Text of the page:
Makeup of Honey
The makeup of honey consists of approximately: 34% Glucose, 42% Fructose, 17% Water, other sugars 4%, and other substances 3%.
The higher the glucose content, the more quickly the honey will granulate. Brassicas, i.e. mustard, kale, and rape produce small crystals and are ideal for seeding, but more of this later. Other honeys, like our own in this area are slower to set and form large coarse crystals.
After extraction, honey will show haziness, known as 'insipient granulation'. This is the first action of fine glucose crystals in the honey precipitating themselves out of the honey mass. This soon attracts more crystals as the honey changes from a soft and clear consistency to that of opaque hardiness to the point of spoon bending. This is 'natural crystallised' or Set honey.
Honey takes quite a time to set, which is fine, but these days people tend to prefer a smooth texture which is easy to handle without it dripping off the knife.
Seeding isn't exactly a dark art, it is more a way of manipulating the sugars to produce a product which the majority of consumers prefer. It can be consistently produced by beekeepers in a relative short time, and it's all down to temperature.
All honey must hoc filtered by running it through a 50 micron cloth.
Slowly warm your local honey to 125°F. When clear, cool to 65°F. Warm approximately 20% of your seed honey to 90°F until softened to the consistency of porridge and stir slowly with a spoon until free running. Pour the seed or fine grain honey into the bulk local honey, then stir again slowly but firmly to distribute the fine grain throughout the bulk. Using a hand drill or paint stirrer will make the job easier, but don't stir too quickly.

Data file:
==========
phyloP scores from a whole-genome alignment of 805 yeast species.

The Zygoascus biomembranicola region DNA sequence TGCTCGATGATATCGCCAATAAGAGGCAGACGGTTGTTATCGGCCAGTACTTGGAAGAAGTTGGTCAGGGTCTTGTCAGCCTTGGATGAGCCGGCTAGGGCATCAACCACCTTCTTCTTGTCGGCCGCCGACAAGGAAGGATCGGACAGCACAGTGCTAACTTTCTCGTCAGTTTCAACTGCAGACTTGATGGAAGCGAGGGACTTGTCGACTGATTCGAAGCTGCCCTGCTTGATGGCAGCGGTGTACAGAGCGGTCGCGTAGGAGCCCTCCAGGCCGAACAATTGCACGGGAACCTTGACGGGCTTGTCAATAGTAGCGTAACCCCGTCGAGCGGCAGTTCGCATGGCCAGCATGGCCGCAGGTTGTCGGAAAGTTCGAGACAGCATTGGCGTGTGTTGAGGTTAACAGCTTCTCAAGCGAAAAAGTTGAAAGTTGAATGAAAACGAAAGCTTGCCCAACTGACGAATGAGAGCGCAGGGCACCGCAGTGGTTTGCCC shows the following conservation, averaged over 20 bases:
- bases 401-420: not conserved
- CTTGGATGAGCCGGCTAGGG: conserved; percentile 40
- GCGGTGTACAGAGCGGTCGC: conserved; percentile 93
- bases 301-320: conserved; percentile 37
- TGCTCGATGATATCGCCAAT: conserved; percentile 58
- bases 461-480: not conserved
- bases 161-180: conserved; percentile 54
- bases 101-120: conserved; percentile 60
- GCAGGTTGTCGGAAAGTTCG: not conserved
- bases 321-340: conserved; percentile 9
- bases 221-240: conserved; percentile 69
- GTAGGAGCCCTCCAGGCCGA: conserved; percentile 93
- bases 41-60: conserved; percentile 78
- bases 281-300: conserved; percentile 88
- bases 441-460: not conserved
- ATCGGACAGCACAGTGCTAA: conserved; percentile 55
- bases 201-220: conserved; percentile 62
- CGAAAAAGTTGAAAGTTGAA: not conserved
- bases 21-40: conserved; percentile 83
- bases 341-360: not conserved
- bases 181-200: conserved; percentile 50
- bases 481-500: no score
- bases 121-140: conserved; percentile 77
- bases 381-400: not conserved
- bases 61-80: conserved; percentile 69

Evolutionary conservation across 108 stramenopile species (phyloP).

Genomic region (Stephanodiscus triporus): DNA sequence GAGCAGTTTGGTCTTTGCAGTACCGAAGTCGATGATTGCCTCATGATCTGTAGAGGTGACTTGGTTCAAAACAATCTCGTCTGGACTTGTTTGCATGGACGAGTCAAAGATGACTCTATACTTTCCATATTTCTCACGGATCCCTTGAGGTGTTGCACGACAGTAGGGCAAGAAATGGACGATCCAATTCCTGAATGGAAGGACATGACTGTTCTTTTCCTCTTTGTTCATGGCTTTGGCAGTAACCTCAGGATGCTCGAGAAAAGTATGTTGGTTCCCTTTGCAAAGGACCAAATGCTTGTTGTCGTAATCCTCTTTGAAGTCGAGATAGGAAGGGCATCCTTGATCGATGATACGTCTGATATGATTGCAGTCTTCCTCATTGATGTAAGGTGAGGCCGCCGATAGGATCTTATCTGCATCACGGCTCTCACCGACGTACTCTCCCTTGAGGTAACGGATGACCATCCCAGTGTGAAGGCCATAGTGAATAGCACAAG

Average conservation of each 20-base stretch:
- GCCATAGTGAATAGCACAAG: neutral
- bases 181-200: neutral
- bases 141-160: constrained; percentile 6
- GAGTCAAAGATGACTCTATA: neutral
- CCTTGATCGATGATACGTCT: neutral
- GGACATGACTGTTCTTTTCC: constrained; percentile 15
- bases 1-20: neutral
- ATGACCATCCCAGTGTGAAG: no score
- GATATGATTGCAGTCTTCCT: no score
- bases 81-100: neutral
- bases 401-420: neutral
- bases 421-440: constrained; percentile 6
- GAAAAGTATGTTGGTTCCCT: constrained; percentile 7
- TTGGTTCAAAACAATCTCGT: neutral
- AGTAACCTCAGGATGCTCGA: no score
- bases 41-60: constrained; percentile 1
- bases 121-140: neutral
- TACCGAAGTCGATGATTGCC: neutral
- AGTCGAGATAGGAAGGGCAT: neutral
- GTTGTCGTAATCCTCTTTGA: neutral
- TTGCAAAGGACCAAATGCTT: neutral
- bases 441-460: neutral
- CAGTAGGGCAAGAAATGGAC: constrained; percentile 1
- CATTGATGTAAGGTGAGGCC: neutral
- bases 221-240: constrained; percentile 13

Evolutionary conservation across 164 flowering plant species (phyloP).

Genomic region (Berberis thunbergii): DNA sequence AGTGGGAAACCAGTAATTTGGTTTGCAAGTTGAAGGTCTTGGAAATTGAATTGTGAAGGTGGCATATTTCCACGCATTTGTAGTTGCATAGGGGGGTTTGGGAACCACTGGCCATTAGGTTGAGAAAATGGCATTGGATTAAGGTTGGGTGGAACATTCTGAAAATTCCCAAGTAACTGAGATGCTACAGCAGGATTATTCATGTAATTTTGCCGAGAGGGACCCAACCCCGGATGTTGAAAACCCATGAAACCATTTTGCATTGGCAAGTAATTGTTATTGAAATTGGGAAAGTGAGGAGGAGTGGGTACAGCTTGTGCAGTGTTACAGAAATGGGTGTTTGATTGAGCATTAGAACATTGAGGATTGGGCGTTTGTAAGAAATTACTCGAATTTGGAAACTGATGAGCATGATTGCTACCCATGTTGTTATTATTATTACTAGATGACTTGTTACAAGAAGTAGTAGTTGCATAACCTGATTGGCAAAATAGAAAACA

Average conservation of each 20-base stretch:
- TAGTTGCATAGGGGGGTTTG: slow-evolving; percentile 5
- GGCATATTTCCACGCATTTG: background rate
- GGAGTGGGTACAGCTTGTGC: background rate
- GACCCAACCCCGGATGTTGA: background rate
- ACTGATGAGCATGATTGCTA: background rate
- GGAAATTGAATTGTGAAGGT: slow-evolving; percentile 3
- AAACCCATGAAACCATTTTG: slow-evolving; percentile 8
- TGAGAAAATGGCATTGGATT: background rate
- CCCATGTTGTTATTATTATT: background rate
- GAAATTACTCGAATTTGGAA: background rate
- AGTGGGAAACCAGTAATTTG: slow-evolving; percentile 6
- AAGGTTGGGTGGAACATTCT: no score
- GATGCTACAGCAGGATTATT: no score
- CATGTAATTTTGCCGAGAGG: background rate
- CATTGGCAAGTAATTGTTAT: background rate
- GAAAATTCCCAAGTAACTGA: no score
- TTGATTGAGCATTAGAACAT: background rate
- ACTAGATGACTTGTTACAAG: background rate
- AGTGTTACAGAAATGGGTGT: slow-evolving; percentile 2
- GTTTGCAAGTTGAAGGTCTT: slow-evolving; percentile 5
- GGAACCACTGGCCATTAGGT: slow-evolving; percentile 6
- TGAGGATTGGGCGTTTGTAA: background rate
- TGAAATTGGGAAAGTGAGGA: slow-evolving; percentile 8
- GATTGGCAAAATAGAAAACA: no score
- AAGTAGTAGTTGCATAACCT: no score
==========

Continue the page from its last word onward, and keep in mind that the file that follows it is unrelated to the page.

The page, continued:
Set aside at 57°F for a few days. Once it has set it can be prepared for bottling.
Once again, warm slowly to 90°F. In less than a day the honey should have softened through, so slowly stir again until it is like pourable porridge then bottle in the normal way.
Put the jars in a cool place (57°F) for a few days. It will re-set at just about the consistency of putter.
Keep some back as seed for your next batch. Advantages are:- It's a good way of using up unpopular honey. It's usually in great demand, easy to spread, and it looks good.
Martin Ainsworth (from Manchester Bee News courtesy of BEES)
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